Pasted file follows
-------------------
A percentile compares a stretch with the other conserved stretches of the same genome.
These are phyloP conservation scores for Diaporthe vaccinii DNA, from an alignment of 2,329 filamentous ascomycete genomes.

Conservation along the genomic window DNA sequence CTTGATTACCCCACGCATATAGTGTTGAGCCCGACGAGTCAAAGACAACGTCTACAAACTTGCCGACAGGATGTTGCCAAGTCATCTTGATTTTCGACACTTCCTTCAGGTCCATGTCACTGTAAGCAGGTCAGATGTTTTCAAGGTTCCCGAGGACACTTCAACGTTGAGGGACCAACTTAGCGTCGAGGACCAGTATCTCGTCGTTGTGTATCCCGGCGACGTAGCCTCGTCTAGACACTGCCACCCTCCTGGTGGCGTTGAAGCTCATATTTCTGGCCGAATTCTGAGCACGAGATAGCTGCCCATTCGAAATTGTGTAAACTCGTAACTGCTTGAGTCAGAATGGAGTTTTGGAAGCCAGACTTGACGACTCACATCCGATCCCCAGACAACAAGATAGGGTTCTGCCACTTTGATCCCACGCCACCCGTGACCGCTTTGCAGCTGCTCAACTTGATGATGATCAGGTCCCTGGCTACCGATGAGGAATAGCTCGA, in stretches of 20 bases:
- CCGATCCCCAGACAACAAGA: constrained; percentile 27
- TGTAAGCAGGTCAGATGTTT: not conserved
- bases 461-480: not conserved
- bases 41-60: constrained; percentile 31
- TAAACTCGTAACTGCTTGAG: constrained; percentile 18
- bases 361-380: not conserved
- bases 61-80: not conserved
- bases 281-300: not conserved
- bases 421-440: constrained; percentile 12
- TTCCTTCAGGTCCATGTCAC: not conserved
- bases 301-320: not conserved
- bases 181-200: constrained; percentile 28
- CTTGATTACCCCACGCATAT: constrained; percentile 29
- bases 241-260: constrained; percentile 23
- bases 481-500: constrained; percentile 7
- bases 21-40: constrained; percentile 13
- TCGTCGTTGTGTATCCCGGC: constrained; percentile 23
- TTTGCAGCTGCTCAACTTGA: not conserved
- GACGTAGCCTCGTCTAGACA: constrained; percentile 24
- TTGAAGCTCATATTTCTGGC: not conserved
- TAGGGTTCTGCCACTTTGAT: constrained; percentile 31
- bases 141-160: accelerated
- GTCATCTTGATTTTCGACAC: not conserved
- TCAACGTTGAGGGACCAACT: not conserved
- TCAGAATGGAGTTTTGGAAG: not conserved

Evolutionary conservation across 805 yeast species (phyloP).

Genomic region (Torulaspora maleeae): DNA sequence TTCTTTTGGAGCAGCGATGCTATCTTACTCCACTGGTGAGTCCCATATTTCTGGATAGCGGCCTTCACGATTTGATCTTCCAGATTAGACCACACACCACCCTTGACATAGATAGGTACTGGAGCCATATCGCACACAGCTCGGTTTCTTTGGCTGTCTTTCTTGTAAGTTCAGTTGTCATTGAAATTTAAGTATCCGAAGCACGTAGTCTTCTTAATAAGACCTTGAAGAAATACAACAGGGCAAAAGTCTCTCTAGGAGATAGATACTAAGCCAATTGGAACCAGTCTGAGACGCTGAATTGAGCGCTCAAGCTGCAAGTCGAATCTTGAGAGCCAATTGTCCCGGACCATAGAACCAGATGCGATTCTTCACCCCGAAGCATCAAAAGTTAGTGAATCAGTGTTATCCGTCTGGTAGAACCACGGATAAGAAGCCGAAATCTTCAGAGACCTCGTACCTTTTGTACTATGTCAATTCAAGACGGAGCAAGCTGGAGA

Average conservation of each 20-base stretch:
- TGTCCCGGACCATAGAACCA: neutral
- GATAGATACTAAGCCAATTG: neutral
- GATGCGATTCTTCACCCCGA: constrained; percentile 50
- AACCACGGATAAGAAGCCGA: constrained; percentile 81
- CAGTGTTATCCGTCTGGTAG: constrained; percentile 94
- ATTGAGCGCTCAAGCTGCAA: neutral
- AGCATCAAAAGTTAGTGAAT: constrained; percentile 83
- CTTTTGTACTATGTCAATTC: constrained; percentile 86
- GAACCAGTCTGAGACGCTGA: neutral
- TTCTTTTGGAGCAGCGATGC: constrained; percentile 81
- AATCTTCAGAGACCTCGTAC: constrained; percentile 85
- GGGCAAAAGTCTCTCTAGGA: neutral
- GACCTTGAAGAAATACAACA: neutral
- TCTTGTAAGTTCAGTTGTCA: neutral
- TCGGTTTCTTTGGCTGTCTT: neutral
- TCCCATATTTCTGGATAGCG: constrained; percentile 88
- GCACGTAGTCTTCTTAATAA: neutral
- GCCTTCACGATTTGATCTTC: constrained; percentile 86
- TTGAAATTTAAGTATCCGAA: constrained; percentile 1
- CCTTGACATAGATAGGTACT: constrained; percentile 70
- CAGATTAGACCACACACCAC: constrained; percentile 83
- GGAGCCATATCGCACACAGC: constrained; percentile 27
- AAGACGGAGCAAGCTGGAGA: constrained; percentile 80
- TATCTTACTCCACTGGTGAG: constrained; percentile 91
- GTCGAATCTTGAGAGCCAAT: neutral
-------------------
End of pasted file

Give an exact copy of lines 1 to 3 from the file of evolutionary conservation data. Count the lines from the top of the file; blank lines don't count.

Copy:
A percentile compares a stretch with the other conserved stretches of the same genome.
These are phyloP conservation scores for Diaporthe vaccinii DNA, from an alignment of 2,329 filamentous ascomycete genomes.

Conservation along the genomic window DNA sequence CTTGATTACCCCACGCATATAGTGTTGAGCCCGACGAGTCAAAGACAACGTCTACAAACTTGCCGACAGGATGTTGCCAAGTCATCTTGATTTTCGACACTTCCTTCAGGTCCATGTCACTGTAAGCAGGTCAGATGTTTTCAAGGTTCCCGAGGACACTTCAACGTTGAGGGACCAACTTAGCGTCGAGGACCAGTATCTCGTCGTTGTGTATCCCGGCGACGTAGCCTCGTCTAGACACTGCCACCCTCCTGGTGGCGTTGAAGCTCATATTTCTGGCCGAATTCTGAGCACGAGATAGCTGCCCATTCGAAATTGTGTAAACTCGTAACTGCTTGAGTCAGAATGGAGTTTTGGAAGCCAGACTTGACGACTCACATCCGATCCCCAGACAACAAGATAGGGTTCTGCCACTTTGATCCCACGCCACCCGTGACCGCTTTGCAGCTGCTCAACTTGATGATGATCAGGTCCCTGGCTACCGATGAGGAATAGCTCGA, in stretches of 20 bases: